News

Two lives are saved by midwives

2 April 2014

Stung Treng, Cambodia: When Hang Dèng, aged 16 arrived at the provincial referral hospital her feet, hands, and face were very swollen, she was experiencing convulsions, and her unborn baby was showing signs of foetal distress. Hang Dèng had travelled a long way with her husband and mother to reach the hospital, which was a 1 hour journey from her remote village to the health centre by boat and a further 3 hours to reach the hospital by ambulance.

Due to the severity of her condition, she was referred from the rural health centre to the provincial referral hospital in Stung Treng Province, north eastern Cambodia.

It was almost midnight when the ambulance arrived at the hospital. A shirtless and barefooted young man, Hang Dèng's husband, Nan Sokhom, aged 21, jumped out of the ambulance with a pale and distressed look on his face and rushed toward a the midwives who were waiting and ready to save Hang Dèng. 
With the help of the midwives, Hang Dèng, who was having fits, was prepared to deliver her first child at the hospital. Her condition was so critical that doctors decided to do an emergency caesarean section to save the life of her baby and her.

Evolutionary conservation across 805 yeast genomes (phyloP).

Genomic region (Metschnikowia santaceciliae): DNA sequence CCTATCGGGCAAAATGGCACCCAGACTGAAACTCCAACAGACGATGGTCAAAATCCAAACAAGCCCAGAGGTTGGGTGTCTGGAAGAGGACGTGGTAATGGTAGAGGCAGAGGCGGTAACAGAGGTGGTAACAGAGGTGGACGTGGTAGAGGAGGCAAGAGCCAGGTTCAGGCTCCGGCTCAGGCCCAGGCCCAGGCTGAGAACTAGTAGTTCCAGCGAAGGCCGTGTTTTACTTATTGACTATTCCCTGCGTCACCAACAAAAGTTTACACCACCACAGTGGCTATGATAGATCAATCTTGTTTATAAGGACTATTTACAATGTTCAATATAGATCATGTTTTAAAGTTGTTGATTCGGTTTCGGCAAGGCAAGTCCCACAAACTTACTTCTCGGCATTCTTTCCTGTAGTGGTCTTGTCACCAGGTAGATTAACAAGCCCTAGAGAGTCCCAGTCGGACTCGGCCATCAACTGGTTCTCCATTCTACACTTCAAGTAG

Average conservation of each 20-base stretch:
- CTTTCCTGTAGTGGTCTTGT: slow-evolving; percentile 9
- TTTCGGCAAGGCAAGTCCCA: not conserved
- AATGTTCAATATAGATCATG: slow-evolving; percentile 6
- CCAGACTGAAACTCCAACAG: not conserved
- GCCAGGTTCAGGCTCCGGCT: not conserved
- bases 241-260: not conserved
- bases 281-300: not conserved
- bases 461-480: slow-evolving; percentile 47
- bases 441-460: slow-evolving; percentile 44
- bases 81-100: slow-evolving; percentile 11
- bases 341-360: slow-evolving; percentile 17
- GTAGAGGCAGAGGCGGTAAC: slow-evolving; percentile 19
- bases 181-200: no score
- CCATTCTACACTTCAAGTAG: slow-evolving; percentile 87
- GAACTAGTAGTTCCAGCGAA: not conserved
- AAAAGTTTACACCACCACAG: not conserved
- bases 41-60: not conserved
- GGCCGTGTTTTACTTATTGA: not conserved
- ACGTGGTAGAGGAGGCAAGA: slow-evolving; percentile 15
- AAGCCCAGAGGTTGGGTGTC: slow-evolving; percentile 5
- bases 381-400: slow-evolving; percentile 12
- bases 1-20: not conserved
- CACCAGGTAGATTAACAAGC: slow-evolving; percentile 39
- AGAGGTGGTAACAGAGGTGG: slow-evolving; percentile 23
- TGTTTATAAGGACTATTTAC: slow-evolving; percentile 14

Dèng and her baby could have died if there was a further delay in her referral to the hospital. Ms. Un No, 39 years old, the mother of Hang Dèng, sadly murmurs as she is waiting outside the operation room, "our family did not have enough money to prepare for the delivery so when Hang Dèng went into a long labour we left it until it was almost too late."

Cambodia still has one of the highest maternal mortality ratios in the region. Each year about 150 women lose their lives during child bearing. The causes of maternal death are preventable particularly when a woman is well-informed about pregnancy related complications and warning signs, is prepared and able to seek medical assistance for safe delivery, and can access and receive quality services on time. In 2008, UNFPA supported the first National Emergency Obstetric and Newborn Care Assessment and found that only 12.7% of women who develop obstetric complications were treated in an EmONC facility. The vast majority of facilities require significant upgrades.

In 2012, UNFPA donated two ambulances to remote health centres to transport women with complicated pregnancies to referral hospitals to ensure that deliveries are attended by a skilled professional with appropriate equipment and facilities.

Now, Hang Dèng's family is happy to see that her baby is healthy and doing well. Dèng is extremely thankful to the midwives, because without them both her and her baby would not have survived. "We are so lucky and blessed to have come to the referral hospital. The midwives took good care of my wife and baby", said Sokhom, Dèng's husband, while holding his newborn as she breastfeeds. As a final word, the young couple shyly say that they would like to have their next baby in 5 to 10 years and Dèng will use a modern contraceptive method to assist with their family planning and plans for the future.